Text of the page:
Psoriatic arthritis (PsA) shares many symptoms with other types of inflammatory arthritis, such as rheumatoid arthritis. However, it also has other hallmarks, including in your feet, toes, and toenails.

PsA is a type of inflammatory arthritis that affects people with psoriasis. Psoriasis is a condition that causes discolored patches of skin that can resemble scales. The patches may look red or silver on lighter skin and purple or gray on darker skin.

According to a 2015 review of studies, 6–41% of people with psoriasis may develop PsA at some point. PsA causes pain, swelling, and tenderness in your joints.

PsA can cause a variety of problems in your feet, including pain and swelling in your toes, ankles, heels, and soles. Read on to learn more about how PsA affects your feet.

A common feature of PsA in your feet is the swelling of one or more toes. This condition is known as dactylitis of the toes. The swelling tends to affect your entire toe rather than a single joint.

Tenosynovitis (inflammation of the tendon sheath) is largely responsible for the swelling. It can give your toe a sausage-like appearance, sometimes referred to as “sausage toe.”

You may also notice swelling in your ankles or heels.

Swelling is sometimes accompanied by color changes, especially the development of a red or purple tint. Swollen areas may be warm to the touch and extremely tender.

People with PsA often develop a condition known as enthesitis, which is inflammation at the points where tendons and ligaments connect with bone. In people with PsA, enthesitis frequently affects the Achilles tendon, which is the hard band connecting your heel to your calf muscles.

You may experience tenderness and pain at the back of your heel or notice swelling in your ankle. You may also notice stiffness in your ankle in the morning or after periods of rest.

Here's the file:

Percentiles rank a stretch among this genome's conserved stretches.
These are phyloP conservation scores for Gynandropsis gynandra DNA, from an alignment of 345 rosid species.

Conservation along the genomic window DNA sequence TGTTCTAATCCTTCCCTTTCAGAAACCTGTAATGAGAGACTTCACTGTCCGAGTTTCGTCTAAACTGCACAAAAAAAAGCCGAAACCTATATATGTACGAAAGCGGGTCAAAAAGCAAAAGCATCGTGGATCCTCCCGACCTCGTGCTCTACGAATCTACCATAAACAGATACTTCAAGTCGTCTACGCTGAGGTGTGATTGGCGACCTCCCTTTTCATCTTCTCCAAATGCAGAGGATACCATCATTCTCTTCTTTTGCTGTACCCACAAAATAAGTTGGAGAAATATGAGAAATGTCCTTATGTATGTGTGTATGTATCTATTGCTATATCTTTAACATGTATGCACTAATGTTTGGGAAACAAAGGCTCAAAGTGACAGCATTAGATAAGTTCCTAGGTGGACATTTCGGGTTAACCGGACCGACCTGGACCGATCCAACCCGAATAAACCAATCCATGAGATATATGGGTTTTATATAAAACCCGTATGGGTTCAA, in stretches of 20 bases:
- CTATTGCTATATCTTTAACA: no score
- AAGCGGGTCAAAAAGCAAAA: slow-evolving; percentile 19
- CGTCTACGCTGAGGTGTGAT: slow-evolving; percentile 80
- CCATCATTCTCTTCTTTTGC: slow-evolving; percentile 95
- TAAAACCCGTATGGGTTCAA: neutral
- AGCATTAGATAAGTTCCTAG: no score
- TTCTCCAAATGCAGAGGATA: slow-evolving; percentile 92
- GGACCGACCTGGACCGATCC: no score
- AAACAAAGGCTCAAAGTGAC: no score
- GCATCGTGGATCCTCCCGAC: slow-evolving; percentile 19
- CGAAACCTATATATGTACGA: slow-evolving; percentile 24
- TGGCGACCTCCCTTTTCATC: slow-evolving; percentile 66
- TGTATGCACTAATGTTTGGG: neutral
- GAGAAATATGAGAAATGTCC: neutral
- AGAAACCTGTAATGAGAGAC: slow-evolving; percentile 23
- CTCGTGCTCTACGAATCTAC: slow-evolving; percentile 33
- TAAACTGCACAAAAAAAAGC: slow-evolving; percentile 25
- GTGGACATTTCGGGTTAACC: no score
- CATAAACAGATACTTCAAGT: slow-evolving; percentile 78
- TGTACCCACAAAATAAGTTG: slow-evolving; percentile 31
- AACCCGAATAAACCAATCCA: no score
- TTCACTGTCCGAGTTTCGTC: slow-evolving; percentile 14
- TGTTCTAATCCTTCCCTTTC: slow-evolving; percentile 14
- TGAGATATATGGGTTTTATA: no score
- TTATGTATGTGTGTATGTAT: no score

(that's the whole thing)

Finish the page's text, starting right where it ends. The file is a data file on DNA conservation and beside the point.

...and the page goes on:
Enthesitis can also cause pain in the soles of your feet. The plantar fascia is a sheet of connective tissue on the bottom of your foot that attaches your heel to the front of your foot. It runs along the bottom of your feet.

If you have pain and tenderness at the bottom of your heel, especially after waking, this may be the cause.

Inflammation of this connective tissue is also known as plantar fasciitis. It’s a common condition in people with and without PsA.

Nail problems are common among people with PsA, especially those with nail psoriasis. You might notice that your nails have pitting, ridges, flaking, or discoloration or that they’re lifting from the nail bed (onycholysis). You might also find that you develop more bacterial or fungal infections in your nails.

Nail changes occur as a result of inflammation and cellular disruption caused by PsA.

The goal of treating PsA is to reduce pain and prevent permanent bone damage. Without treatment, your feet may become permanently damaged. A number of medications can help reduce inflammation and protect your joints, including those in your feet.

Common medications for PsA include:

  • Nonsteroidal anti-inflammatory drugs (NSAIDs): NSAIDs, such as ibuprofen (Advil, Motrin) and naproxen (Aleve), help reduce inflammation and treat pain.
  • Disease-modifying antirheumatic drugs (DMARDs): DMARDs, such as methotrexate (Trexall), leflunomide (Arava), sulfasalazine (Azulfidine), tofacitinib (Xeljanz), and apremilast (Otezla), work to prevent PsA from permanently damaging your joints.
  • Biologic agents: Biologics are a newer generation of arthritis drugs, formed through genetic engineering, that target inflammation in your body.

You may be able to manage PsA symptoms in your feet with the oral medications mentioned above, depending on the severity of your symptoms. These drugs treat inflammation throughout your body, including in your feet.

However, for severe flare-ups in your feet, you may want to consider a more localized approach such as: